Okay, have I at least opened your mind to why you should have these conversations? Good!
I share this from a place of highlighted awareness in this area over the last year of my life because I would traditionally take two approaches to hard conversations that did not always yield the best results. Fight or flight: fight for my point; flight in shutting down and avoiding the conversation all together. Even if it cost me the relationship.
The thing about the Holy Spirit, you will always get a gentle nudge to move on mending and addressing situations that truly are God-meant, and God-sent connections for your life.
Do you recognize when this arises?
Do you love God and the person enough to obey and take initiative on the conversation?
Do you value peace over being righteously wrong?
What do I mean by “righteously wrong,” you ask?
When you are righteous in your moral stance by wrong in your stubborn assertive nature in how you carry it out. Is your righteousness rooted in love? Could your kindness and compassion win them over more than a moral high ground that may isolate them from being open and honest with you?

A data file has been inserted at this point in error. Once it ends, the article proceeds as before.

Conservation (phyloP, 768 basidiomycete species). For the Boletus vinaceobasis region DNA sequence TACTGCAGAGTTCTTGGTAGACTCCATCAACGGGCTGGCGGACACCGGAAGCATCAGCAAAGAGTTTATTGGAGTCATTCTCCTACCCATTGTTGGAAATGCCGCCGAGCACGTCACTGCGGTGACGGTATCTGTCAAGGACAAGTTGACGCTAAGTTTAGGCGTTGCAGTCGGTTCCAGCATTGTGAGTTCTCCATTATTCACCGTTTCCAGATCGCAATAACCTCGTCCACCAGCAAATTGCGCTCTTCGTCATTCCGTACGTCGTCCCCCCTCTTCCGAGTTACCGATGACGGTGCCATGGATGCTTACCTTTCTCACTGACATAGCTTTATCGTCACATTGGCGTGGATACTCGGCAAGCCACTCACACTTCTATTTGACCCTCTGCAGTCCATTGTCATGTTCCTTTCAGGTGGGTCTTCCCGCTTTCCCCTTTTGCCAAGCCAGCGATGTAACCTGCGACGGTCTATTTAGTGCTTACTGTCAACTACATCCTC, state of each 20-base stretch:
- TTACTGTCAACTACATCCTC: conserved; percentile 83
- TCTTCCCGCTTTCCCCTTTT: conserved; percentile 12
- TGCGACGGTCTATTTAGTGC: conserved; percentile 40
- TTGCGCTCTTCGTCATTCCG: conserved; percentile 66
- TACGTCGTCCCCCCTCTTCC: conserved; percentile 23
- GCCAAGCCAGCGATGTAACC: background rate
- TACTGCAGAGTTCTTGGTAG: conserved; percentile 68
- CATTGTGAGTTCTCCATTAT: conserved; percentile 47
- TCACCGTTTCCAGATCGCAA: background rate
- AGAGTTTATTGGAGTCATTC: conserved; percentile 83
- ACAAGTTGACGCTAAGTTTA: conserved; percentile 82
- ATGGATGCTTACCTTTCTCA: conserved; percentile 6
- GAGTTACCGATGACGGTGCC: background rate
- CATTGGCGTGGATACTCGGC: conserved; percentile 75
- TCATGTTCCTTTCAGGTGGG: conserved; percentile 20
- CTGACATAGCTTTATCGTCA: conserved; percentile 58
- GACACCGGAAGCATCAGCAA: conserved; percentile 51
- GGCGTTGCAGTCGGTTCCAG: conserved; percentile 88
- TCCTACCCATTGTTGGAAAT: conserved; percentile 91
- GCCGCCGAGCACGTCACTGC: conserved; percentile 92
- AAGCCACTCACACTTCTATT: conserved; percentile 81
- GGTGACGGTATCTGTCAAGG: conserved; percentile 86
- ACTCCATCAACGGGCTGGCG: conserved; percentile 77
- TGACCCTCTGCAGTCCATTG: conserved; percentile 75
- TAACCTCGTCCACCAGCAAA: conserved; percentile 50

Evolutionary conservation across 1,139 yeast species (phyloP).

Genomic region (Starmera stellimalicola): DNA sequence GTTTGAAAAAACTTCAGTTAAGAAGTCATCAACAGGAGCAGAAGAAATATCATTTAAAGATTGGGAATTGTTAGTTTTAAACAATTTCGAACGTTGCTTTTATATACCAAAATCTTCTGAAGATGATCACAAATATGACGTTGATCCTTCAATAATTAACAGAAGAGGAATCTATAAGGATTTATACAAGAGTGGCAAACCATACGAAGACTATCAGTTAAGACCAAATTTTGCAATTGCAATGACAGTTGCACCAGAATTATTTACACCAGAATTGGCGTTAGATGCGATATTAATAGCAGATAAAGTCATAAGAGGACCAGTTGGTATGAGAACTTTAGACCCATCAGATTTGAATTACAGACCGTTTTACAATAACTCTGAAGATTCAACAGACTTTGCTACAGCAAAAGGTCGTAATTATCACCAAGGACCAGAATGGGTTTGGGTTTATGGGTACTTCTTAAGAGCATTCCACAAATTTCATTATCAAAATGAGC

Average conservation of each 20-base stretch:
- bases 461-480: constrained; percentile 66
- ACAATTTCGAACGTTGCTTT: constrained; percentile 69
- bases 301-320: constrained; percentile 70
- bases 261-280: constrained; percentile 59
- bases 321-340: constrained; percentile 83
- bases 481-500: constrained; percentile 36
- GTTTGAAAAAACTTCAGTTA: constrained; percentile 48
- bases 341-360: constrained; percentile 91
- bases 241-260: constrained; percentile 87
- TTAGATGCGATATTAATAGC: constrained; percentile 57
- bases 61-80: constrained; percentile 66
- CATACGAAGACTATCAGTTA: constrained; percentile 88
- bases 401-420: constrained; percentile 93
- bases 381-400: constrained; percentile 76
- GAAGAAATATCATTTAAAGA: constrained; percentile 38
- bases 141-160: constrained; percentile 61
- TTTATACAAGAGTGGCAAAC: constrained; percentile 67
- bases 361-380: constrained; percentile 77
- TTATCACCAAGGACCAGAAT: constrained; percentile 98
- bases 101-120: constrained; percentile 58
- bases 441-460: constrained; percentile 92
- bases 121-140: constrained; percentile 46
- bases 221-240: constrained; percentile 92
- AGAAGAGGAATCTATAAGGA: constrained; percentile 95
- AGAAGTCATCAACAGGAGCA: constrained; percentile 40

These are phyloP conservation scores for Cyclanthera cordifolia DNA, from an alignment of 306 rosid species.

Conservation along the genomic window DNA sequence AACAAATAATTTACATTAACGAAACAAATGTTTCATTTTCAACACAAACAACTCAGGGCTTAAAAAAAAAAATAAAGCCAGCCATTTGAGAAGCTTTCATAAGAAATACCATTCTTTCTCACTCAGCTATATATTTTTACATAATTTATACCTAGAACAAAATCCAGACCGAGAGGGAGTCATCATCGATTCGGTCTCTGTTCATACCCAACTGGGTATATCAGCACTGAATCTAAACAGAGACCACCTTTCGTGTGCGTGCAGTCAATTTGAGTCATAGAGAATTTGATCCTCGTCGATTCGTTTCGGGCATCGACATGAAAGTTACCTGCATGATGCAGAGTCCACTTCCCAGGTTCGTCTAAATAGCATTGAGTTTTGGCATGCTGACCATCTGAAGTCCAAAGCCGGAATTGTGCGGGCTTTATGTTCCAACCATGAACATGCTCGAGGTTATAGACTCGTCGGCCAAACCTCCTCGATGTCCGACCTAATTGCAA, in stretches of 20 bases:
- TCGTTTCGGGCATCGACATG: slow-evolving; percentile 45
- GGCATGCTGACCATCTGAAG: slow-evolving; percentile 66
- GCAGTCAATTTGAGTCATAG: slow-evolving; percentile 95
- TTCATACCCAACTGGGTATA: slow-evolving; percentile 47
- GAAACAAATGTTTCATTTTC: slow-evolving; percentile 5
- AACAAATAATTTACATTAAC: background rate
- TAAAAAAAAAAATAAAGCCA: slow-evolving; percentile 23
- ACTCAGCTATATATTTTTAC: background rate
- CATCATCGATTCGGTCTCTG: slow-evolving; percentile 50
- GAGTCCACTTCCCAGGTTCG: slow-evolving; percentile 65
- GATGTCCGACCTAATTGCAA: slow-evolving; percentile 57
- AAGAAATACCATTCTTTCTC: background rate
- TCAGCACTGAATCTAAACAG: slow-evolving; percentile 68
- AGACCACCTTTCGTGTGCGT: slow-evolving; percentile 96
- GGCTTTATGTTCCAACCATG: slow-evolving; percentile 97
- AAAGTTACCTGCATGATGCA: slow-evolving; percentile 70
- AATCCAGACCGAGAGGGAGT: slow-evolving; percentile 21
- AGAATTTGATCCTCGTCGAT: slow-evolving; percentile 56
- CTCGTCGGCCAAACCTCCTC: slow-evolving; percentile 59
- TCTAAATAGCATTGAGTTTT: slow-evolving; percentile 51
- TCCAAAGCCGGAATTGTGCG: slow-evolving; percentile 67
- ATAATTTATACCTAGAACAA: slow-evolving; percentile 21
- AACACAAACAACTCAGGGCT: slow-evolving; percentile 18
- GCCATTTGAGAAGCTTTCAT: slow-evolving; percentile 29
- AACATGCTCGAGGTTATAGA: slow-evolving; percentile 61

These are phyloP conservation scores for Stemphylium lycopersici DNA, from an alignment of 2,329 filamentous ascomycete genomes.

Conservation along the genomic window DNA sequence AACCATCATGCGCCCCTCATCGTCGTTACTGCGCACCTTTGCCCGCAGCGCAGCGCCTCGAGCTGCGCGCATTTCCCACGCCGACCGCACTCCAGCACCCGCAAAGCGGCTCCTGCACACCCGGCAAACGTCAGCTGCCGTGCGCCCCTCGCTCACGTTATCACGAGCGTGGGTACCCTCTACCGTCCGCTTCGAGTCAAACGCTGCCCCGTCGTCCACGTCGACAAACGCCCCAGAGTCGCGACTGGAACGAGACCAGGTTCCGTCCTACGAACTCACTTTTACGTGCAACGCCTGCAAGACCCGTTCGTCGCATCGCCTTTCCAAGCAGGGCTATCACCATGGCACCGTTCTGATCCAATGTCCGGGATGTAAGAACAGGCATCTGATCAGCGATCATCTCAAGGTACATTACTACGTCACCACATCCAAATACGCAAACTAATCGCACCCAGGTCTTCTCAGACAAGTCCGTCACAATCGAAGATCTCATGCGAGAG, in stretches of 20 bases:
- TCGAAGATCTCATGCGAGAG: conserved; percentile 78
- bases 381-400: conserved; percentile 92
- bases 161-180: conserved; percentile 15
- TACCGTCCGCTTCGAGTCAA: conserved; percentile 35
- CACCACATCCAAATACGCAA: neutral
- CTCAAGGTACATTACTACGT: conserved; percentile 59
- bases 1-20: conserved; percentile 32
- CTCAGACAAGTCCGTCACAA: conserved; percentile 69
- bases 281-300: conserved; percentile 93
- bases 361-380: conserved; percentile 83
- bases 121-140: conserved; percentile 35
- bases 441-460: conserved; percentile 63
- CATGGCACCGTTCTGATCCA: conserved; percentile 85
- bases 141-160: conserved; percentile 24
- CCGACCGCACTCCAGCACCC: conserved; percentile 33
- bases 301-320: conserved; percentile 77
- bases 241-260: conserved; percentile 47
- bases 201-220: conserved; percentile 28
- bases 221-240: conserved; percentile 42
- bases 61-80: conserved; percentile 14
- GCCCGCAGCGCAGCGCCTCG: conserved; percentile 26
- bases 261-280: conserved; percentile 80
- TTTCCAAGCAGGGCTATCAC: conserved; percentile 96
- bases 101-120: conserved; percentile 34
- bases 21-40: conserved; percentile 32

The Fatih to Fix It
Do you have the faith and fortitude to acknowledge how you feel about having the hard conversation, process why you are feeling that way, and then forge through it to get to the other side of understanding, peace and reconciliation? Here is what I mean…
Faith has several ingredients absent the fight or flight methods I expressed before. That is substance, hope, and evidence.
Substance of a relationship worth saving.
Relationships worth saving have substance. I mean deep real substance that has a history or rich conversations that enrich your life and leave your heart full after every conversation and encounter. Will you allow one, okay, maybe a few bumps in the road tarnish the established substance? Is the season of the relationship really over or are you burning the relationship and the other person because you do not possess the emotional intellect and compassion to heal the situation with love, grace and maturity? Are you willing to hold dear to substance over holding on to your own fear of hearing their truth? Have the faith to choose nurturing the relationship of substance, even if it scares you because you are looking at it through the lens of past hurts.
Hope for a solution and a positive response over fear of a confrontation.